A caller to a rural number often may get a busy signal or a recorded message inaccurately saying the number is no longer in service. Other times, it sounds to the caller as if the number is ringing, but the rural customer's phone never rings or the call is dropped after a couple of rings.
The problem happens largely in rural areas because that's where long-distance or wireless carriers pay higher-than-average fees to complete calls. To reduce their own costs, some long-distance or wireless companies today will contract with third-party "least-cost-routing" (LCR) services to connect those types of calls at the lowest price possible.
Playing hot potato
The least-cost routers sometimes seek complicated routes to minimize their own fees and other charges. A call is passed in hot-potato fashion from the long-distance provider to another carrier that will handle it for the lowest cost, and in turn to yet another carrier.
"In some cases, the calls become looped in the network and are never completed. In other cases, the calls are delivered via a low quality network which results in poor sound quality.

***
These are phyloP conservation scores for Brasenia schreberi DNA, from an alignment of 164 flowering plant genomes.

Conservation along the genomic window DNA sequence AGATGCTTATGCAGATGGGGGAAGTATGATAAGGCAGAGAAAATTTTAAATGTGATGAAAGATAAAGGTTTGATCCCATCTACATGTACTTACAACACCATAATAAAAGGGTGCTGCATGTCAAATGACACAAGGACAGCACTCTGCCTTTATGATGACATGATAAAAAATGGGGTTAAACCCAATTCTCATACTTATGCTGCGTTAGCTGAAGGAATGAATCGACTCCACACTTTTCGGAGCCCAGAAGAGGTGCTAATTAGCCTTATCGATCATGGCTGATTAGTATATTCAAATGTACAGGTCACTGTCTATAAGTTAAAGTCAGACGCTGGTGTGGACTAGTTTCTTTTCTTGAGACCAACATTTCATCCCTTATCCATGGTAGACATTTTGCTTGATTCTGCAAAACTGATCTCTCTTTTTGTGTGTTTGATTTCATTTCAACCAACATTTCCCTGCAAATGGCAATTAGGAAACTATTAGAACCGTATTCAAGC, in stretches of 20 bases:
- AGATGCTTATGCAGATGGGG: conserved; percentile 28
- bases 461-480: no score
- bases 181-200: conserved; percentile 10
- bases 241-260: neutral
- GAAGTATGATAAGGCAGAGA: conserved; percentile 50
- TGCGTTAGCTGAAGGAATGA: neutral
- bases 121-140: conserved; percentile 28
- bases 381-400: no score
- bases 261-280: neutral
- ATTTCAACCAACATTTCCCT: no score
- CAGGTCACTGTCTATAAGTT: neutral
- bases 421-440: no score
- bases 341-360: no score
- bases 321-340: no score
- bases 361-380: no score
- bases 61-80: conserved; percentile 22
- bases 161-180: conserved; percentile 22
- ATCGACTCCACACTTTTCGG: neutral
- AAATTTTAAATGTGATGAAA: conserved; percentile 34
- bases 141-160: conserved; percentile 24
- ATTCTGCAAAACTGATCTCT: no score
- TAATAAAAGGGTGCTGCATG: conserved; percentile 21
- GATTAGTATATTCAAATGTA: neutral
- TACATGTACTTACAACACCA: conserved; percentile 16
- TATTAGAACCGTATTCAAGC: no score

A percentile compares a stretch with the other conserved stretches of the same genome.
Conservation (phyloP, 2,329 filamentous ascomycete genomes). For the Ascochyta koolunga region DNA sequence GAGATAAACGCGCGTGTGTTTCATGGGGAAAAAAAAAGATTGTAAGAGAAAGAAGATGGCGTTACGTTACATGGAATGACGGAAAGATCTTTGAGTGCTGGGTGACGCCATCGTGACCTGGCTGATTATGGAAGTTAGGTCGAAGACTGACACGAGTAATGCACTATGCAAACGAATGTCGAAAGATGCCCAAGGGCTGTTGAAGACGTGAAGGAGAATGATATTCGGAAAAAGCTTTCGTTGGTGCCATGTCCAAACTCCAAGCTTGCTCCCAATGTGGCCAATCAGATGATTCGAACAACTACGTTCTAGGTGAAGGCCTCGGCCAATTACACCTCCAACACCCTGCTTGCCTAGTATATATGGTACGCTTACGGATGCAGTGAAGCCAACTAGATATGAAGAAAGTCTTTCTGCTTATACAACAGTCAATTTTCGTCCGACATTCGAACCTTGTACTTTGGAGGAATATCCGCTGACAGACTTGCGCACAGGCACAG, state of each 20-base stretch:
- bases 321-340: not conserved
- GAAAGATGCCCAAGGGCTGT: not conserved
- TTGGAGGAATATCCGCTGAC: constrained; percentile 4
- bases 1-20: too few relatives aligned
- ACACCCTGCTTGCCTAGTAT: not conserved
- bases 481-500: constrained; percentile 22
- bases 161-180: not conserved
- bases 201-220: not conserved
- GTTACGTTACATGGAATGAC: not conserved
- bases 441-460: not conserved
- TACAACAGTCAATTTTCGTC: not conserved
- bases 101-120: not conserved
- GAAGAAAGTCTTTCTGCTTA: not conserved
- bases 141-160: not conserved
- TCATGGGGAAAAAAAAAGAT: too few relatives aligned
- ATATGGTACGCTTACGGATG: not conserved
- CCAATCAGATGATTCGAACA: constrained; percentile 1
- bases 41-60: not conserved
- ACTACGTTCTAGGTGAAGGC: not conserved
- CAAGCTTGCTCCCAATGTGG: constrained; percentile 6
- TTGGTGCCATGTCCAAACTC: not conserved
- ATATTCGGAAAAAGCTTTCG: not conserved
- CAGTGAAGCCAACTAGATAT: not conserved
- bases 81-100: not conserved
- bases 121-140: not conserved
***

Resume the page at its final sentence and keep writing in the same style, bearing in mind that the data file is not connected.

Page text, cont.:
In one case that the Wisconsin Public Service Commission examined, a call from Milwaukee to northeast Wisconsin was routed through carriers in Singapore, Dubai, and parts of Europe including Russia.
What are we doing?
As a company we are currently in negotiations to improve this issue for some of our customers, however since the problem lies in the phone connections made outside of our network this problem will persist as long as companies are allowed to do this, so we can't solve this without your help.
Here’s what you can do to help:
(1)Ask the person trying to call you for the name of their long distance carrier or wireless provider and file an informal complaint with the FCC against their long distance carrier or wireless provider (not TVC); (2) file a complaint with your state legislators in Washington DC; and (3) encourage the person who tried to call you to file an informal complaint with the FCC and a complaint with their state legislators in Washington DC.
Informal Complaint to the Federal Communications Commission (FCC): Click this FCC Complaint Link to be taken to an online submission form that will be immediately submitted. You can also submit your form by calling 888-225-5322. For the FCC to take action on your informal complaint, you must provide:
• The caller’s number
• The called number
• The date the attempted calls or problem calls were made.
If possible, you should identify the long distance carrier or wireless telephone service provider that serves the caller. Try to explain the impact that the Rural Call Completion Problem and LCR has had on you in your daily personal and/or professional life.
Complaint to the United States Senators for the State of Wisconsin: Send a complaint letter to the representative for your area